Phipps's prosecutor followed advice commonly given to trial attorneys: tell a story that fits with jurors' understanding of the world. In this case, that meant the prosecutor - using Phipps's professional identity as a rapper - painted a picture for the all-white jury of Phipps as a violent gangster who must have committed the crime. Beginning with his opening statement and continuing in his closing argument, the prosecutor used Phipps's rap persona and lyrics - remixed for special effect - to carefully construct a story of Phipps's guilt.

Rap artists adopt monikers, create entertaining personas, and work hard to foster and maintain their images, even if they run counter to their actual personality. In this case, the prosecutor repeatedly referred to Phipps's moniker - Mac the Camouflage Assassin - to suggest Phipps was a violent killer. What the jury never learned was the innocent - if not juvenile - explanation for the name. Phipps was dubbed The Camouflage Assassin during high school because he really liked kung fu flicks and he moved his hands like he was wielding a sword. The prosecutor left that part out.

Like the rapper he was trying to convict, the prosecutor engaged in lyrical remix, only in this case, it was for nefarious purposes. During opening and closing statements, he used Mac's lyrics to present a deceptively simple equation, one that would result in a conviction. "This defendant who did this is the same defendant whose message is, 'Murder murder, kill, kill, you f**k with me you get a bullet in your brain,'" said the prosecutor. "You don't have to be a genius to figure out that one plus one equals two."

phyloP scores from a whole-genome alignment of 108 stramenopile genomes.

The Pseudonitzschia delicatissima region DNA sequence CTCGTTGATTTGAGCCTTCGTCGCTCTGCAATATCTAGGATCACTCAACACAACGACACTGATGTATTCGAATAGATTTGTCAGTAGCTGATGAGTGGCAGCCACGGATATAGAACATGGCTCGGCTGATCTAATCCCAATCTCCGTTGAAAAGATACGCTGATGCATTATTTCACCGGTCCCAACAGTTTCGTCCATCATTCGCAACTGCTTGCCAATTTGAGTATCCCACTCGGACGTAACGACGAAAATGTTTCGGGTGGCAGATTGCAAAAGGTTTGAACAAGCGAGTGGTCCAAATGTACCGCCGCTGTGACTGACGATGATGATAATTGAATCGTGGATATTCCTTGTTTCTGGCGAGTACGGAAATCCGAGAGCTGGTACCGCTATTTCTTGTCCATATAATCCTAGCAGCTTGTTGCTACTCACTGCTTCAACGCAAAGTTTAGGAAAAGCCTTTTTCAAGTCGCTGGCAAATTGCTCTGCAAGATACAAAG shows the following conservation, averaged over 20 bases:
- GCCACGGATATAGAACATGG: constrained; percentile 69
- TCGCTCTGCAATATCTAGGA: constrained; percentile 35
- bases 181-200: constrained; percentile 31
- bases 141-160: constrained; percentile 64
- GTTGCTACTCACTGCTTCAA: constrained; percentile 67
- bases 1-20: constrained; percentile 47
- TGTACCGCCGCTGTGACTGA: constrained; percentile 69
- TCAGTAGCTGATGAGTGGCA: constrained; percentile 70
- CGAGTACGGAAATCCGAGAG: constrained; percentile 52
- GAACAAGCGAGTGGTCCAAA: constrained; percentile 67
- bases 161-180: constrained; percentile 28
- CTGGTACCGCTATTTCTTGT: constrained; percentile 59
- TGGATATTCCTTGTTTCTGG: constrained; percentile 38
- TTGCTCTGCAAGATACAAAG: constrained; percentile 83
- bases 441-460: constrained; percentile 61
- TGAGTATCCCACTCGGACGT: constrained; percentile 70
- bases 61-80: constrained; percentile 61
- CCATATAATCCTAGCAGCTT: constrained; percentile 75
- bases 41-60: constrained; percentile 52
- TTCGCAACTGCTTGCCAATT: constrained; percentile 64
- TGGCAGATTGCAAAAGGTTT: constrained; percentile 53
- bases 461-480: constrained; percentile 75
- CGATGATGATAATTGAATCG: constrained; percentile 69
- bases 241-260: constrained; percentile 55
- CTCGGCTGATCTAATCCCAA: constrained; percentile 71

Clearly the prosecutor's narrative resonated with at least one member of the jury, the foreman no less: "I don't listen to that s**t, but the music might have been the problem. The rap got his mind all messed up. He was living a life that he thought he was a gangsta. He was making it big time with the gold chains and all that s**t that went with it. To shoot somebody in a public place on the dance floor, you gotta think you're a bad son of a b***h."

Perhaps the impact of the lyrics would have been different had the prosecutor told the jury that that the lyric he was quoting was never actually written by Phipps. In fact, the prosecutor spliced together lyrics from two different songs Phipps wrote and then, making matters worse, deceptively altered them to make Phipps sound as dangerous as possible.

And yet, even after hearing the prosecutor's mangled version of the lyrics, two jurors still weren't convinced and voted against conviction. But unfortunately for Phipps, Louisiana--America's incarceration capital--is one of only two states that allow juries to convict with a nonunanimous verdict. (Interestingly, in Louisiana this traces back to a Jim Crow era law intended to funnel more emancipated black bodies into the state's privatized convict-leasing system.)